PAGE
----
Marguleas’ 1994 stock prospectus reveal that the Irvine Co.’s assets were worth about $4.1 billion and that it had an estimated $1.8 billion of debt, making shares worth more than $600,000 each. There are 3,719 Irvine Co. shares outstanding.


Even the purchase of one share gives investors the right to attend board meetings with Bren, who controls the Irvine Co., owner and developer of the Irvine Ranch.

Claremont McKenna College, Catholic Healthcare West of San Francisco, another health-care fund and several wealthy individuals including at least one from Orange County that wished to remain anonymous, all bought shares from Marguleas at $400,000 per share.

“There’s no hard feelings whatsoever,” said Joseph Cardoza, chief investment officer at Claremont College, who manages $325 million of investments there. “We’re very satisfied with our investment.”

Cardoza said the college bought the shares as a long-term investment but decided to take Bren’s offer.

Other investors said their understanding was if they did not sell to Bren, he could make them sell under laws that allow those that own a 90% interest in a company to force minority shareholders to sell as long as they pay “fair market value.”


Gaining Sole Ownership

Irvine Co. Chairman Donald L. Bren has upped his ownership stake by purchasing all the company’s outstanding shares. History of the privately held firm’s ownership:


1864: James Irvine and two partners purchase 108,000 acres in what would become Orange County for $25,000.

1870: Irvine buys out his partners for $150,000.

1894: Irvine Co. incorporates.

1937: Philanthropic James Irvine Foundation forms. Half of Irvine Co.’s private stock is put under its control to protect family members from inheritance taxes that could lead to the sale of the ranch.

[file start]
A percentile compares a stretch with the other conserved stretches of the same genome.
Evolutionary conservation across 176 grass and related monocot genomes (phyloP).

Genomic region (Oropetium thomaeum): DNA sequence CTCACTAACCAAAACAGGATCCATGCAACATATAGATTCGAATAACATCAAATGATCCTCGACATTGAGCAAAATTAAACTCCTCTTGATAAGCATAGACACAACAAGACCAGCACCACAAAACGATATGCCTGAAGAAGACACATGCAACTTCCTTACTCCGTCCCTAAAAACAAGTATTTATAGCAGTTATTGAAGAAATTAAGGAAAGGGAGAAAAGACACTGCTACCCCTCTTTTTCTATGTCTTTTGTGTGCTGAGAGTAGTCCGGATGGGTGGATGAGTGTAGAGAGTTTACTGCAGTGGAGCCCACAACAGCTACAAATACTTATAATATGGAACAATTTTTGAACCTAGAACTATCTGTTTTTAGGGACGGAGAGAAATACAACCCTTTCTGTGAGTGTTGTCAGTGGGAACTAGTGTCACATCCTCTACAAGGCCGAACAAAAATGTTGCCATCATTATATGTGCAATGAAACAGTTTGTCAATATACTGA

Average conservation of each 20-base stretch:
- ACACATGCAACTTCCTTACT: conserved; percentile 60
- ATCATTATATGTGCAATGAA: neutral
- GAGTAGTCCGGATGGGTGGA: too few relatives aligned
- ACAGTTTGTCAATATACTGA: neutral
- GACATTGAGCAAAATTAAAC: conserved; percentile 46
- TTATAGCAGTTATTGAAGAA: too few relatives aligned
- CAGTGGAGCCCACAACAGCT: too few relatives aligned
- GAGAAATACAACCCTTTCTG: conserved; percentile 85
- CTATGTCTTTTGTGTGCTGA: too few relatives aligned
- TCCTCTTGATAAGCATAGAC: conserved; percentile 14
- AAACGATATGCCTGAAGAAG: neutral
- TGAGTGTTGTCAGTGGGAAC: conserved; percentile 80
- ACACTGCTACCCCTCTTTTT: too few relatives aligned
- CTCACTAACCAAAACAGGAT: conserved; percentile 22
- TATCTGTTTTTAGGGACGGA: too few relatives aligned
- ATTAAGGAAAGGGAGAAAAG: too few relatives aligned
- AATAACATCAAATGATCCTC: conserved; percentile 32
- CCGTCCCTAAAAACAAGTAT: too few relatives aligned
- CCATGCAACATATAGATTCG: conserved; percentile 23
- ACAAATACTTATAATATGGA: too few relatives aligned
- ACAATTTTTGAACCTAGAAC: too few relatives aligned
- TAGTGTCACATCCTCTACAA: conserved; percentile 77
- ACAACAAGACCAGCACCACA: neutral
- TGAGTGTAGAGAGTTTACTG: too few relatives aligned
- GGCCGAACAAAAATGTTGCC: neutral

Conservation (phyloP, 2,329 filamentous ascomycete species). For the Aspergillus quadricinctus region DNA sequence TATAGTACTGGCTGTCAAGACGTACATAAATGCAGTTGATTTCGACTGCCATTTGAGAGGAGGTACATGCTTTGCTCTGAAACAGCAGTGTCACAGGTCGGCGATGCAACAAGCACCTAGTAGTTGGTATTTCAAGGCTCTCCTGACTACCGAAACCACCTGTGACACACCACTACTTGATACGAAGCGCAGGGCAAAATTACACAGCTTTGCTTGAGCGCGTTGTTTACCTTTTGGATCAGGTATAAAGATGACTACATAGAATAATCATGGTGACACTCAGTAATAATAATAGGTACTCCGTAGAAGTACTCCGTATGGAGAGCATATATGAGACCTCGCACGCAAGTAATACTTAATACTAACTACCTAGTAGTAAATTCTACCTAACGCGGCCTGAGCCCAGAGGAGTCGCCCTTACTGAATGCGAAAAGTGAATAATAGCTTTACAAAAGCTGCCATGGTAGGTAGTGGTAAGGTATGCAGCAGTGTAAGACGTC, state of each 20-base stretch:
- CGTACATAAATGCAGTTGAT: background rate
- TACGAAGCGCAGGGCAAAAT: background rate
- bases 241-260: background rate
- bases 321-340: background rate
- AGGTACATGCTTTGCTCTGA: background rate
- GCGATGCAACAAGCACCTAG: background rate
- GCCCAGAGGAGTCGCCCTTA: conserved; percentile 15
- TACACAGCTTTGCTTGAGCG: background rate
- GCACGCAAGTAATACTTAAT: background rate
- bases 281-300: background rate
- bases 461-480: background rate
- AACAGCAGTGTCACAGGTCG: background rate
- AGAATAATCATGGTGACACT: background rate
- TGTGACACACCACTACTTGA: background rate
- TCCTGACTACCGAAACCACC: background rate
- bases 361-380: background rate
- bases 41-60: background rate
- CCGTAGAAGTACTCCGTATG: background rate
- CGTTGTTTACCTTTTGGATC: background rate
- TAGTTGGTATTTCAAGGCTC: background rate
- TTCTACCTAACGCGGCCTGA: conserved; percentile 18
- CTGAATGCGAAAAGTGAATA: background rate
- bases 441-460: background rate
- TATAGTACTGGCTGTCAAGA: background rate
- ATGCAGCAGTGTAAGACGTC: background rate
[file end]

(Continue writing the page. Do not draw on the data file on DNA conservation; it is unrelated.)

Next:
1969: Joan Irvine Smith, family’s chief voice on the board of directors, successfully lobbies Congress for a change in federal tax law to require foundation to relinquish its half ownership of the company.

1977: Smith forms alliance with Bren, Howard Marguleas and others to outbid Mobil Oil, offering $337 million for foundation’s shares. Bren is largest stockholder, with more than one-third of shares. Ranch has shrunk to 77,000 acres.

1983: Bren buys out partners, except for Marguleas, for $337 million, gains 92% ownership. Marguleas retains 5.05%; few remaining shares owned by unnamed individuals.

1995: Marguleas decides to sell his 188 shares, valued at $615,000 per share, for $500,000 each to help his financially troubled Sun Produce International Co., a Bakersfield produce firm.



January: Claremont McKenna College purchases 12.5 shares for $5 million or $400,000 per share.

March: Catholic Healthcare West, a San Francisco-based hospital chain, purchases 12 Marguleas shares for $4.8 million, or $400,000 per share.

July: Bren purchases outstanding shares for $425,000 each.

Source: Times reports; Researched by JANICE L. JONES / Los Angeles Times